I started out my professional life as a journalist, trained in it, and came to New York City for that purpose. Specifically, a print journalist since I wasn't pretty or nice enough to get on TV. My hero's were "investigative reporters," who broke the stories that changed the world, of course. I wound up with jobs at places like Metalworking News, and Graphic Science Magazine, but that was okay. At least I got to learn my craft. Later I'd switch to creative writing, which became my life long pursuit.
I learned enough to understand what "standards" are in the media and "accountability." It was unthinkable to publish a fact that wasn't checked, even if it was the number of screws a company manufactured. Without an editor's approval nothing was published. That's one reason it's been so shocking to see what's happened to the media, especially since the advent of cable news and the internet, where there's little if any accountability. The other bedrock principle of reporting, especially in the murky waters of politics and opinion, is objectivity. I fear that's also taken a terrible beating, to such a point that millions can no longer see it's been lost.
I don't think it takes a journalist, however, to see that some sources no longer have any pretense of objectively reporting the news. The days of Edward R. Murrow, John Chancellor, Howard K. Smith, Huntley/Brinkley, and Walter Cronkite are over. The criteria used to select the news has changed. Rather than stories that affect everyone, the stories most often told today are the most sensational, appealing to the biases of certain segments of the populace. It's called "tabloid" journalism, since that's what it was considered in the era that came before--gossip.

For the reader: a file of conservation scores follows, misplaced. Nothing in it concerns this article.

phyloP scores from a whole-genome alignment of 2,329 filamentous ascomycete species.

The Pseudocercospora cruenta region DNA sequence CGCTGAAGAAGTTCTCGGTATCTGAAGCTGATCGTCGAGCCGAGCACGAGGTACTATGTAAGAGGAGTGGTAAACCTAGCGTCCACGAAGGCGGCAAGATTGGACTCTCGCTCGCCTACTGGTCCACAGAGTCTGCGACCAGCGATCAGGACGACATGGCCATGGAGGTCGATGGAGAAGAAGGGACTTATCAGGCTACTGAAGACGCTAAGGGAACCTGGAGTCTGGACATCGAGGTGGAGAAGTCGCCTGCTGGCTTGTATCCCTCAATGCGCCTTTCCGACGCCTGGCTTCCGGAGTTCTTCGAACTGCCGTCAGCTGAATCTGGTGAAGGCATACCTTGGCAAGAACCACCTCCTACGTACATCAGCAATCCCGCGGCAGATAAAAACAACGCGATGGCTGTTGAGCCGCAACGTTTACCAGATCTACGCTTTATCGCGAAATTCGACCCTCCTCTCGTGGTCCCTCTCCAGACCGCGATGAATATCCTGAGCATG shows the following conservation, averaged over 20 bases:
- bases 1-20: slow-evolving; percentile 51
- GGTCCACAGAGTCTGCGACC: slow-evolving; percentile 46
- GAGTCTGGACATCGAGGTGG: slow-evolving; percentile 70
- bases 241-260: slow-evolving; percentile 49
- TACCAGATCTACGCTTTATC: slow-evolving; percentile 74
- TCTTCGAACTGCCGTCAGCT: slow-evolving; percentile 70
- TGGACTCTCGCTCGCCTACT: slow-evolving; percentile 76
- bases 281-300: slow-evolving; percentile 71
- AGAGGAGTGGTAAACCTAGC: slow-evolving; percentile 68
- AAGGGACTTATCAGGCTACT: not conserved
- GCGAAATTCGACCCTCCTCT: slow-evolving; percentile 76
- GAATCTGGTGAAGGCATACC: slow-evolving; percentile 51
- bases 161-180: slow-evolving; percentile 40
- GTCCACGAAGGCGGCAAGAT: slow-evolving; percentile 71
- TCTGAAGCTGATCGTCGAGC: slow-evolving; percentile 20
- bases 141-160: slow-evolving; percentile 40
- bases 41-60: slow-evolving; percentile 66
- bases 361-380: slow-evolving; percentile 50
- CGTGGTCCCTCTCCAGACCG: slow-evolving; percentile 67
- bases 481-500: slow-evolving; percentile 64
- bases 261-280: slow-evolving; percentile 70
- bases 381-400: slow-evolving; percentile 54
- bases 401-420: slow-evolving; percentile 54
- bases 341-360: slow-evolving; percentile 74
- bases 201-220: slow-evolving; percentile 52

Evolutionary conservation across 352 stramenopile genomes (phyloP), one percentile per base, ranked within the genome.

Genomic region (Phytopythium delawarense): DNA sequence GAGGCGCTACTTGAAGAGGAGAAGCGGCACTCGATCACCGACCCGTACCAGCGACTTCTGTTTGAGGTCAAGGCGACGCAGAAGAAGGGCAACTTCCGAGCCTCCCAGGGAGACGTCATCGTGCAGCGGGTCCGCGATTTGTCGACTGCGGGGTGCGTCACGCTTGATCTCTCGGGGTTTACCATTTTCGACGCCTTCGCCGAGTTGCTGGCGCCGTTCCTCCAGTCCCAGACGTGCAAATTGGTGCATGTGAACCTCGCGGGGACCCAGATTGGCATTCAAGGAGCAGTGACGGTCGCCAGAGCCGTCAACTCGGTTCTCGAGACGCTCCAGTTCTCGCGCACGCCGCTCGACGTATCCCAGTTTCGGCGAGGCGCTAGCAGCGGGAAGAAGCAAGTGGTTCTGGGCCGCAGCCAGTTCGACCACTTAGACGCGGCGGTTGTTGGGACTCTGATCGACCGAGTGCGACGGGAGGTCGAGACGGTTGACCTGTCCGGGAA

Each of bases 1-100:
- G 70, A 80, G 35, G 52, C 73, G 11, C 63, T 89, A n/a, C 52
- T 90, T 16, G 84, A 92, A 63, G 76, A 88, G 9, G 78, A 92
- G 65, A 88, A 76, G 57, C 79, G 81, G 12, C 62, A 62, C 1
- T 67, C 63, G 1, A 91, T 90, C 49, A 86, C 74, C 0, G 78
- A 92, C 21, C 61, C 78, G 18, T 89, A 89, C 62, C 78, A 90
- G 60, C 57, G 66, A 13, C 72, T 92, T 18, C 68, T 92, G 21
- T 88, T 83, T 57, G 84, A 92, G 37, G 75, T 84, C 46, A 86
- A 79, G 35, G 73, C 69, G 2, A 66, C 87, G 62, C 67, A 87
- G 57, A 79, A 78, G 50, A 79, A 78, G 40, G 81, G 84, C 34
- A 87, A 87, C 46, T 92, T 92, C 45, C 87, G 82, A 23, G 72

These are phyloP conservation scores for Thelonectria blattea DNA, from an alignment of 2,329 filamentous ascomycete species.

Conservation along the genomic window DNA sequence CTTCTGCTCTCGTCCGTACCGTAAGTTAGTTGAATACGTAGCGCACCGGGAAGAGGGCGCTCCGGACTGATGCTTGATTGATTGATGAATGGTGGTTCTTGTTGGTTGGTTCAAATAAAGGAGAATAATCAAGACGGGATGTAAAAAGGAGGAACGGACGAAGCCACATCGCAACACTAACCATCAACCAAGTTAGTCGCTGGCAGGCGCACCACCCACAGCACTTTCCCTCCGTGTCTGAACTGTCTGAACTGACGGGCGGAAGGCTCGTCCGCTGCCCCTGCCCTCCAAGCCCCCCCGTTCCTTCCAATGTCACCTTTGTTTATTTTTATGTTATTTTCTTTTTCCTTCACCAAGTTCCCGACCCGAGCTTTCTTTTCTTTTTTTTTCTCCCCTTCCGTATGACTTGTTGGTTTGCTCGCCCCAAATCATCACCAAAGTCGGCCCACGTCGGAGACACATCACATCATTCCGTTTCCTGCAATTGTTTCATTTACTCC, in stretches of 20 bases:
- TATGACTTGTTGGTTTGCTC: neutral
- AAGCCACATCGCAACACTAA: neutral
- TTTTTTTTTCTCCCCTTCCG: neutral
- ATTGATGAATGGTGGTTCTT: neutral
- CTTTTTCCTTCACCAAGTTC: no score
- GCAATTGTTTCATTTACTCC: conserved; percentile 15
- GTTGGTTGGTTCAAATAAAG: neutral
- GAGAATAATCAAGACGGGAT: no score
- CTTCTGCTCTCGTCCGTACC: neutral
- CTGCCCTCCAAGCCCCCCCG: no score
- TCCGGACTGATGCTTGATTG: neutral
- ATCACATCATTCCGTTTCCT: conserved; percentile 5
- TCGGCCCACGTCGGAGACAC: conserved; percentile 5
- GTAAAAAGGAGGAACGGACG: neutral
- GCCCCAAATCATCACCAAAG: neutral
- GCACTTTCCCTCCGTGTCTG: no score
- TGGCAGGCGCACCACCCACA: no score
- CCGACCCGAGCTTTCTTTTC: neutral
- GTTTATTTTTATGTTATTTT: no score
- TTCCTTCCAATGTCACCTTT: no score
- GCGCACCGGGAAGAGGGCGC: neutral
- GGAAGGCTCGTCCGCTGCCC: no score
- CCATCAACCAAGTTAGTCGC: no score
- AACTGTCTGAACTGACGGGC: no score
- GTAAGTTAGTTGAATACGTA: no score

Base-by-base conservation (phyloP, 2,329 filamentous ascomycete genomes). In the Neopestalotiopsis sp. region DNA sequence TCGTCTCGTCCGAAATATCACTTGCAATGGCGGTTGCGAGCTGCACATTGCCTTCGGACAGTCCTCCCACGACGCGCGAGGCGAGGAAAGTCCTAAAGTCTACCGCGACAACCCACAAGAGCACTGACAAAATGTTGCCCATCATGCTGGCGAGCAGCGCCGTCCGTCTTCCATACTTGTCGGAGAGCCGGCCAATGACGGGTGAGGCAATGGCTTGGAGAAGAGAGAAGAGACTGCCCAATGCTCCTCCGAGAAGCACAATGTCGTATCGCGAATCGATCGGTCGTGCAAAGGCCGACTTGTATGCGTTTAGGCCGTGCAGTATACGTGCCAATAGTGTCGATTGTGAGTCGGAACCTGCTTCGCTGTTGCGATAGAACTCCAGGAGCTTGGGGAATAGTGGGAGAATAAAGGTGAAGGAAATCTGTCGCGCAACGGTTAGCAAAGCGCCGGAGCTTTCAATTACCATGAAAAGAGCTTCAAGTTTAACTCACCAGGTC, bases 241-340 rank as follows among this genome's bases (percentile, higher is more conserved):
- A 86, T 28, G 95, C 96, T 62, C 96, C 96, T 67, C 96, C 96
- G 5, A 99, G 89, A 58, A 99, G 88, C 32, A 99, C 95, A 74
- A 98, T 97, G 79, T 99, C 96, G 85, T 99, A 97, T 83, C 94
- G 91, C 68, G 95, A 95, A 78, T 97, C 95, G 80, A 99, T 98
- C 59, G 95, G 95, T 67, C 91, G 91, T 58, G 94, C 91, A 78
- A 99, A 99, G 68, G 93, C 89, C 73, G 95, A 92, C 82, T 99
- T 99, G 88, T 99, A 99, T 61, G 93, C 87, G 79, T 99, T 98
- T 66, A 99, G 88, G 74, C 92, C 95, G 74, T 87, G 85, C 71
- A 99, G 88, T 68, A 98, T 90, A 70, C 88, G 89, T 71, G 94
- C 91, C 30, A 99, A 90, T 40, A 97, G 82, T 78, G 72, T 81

The new breed of anchors are more like mercenaries hired to see how much money they can make--for themselves and their employers. What used to be a noble profession has become a run for the bucks. Some are much worse than others. Any sense of responsibility toward the standards that were once universally accepted no longer apply. What once united us, a common perception of the world based on shared values, has now become a source of divisiveness. Stories are deemed "newsworthy" for no other reason than demonizing the other side. If it hadn't actually happened, it'd be hard to imagine since it destroys credibility. An attack on one personality becomes the basis for an attack on another, or a justification for whatever lies and deceit they engage in.
A scholar of the media could precisely specify when and how exactly it happened, noting the step by step transition. The most obvious development was the creation of Rupert Murdoch's Fox "News." It's purpose since the very beginning has been to scare people and they've been very successful at it. Murdoch introduced the dissemination of facts in the service of commentary, rather than commentary in the service of facts. Innuendo has taken the place of analysis. He discovered how to do it in Australia, perfected it in Britain, and didn't waste any time putting together his army in the US. I really wonder if anything in the last say thirty years equals it for sheer impact, regardless of anyone's personal politics.
In my take, what happened next is more of the media followed suit by also replacing news with commentary and sensationalist programming, confirming bias, rather than reinforcing the values that show the best in us. The war was on. Indeed, some pay more attention than others to fact based reporting, but it supports an ideology and populist sentiments. The "news" today is more like a sporting event where the fans root for their team. Any semblance of good sportsmanship is long gone--and that has now spread through every nook and cranny of the land.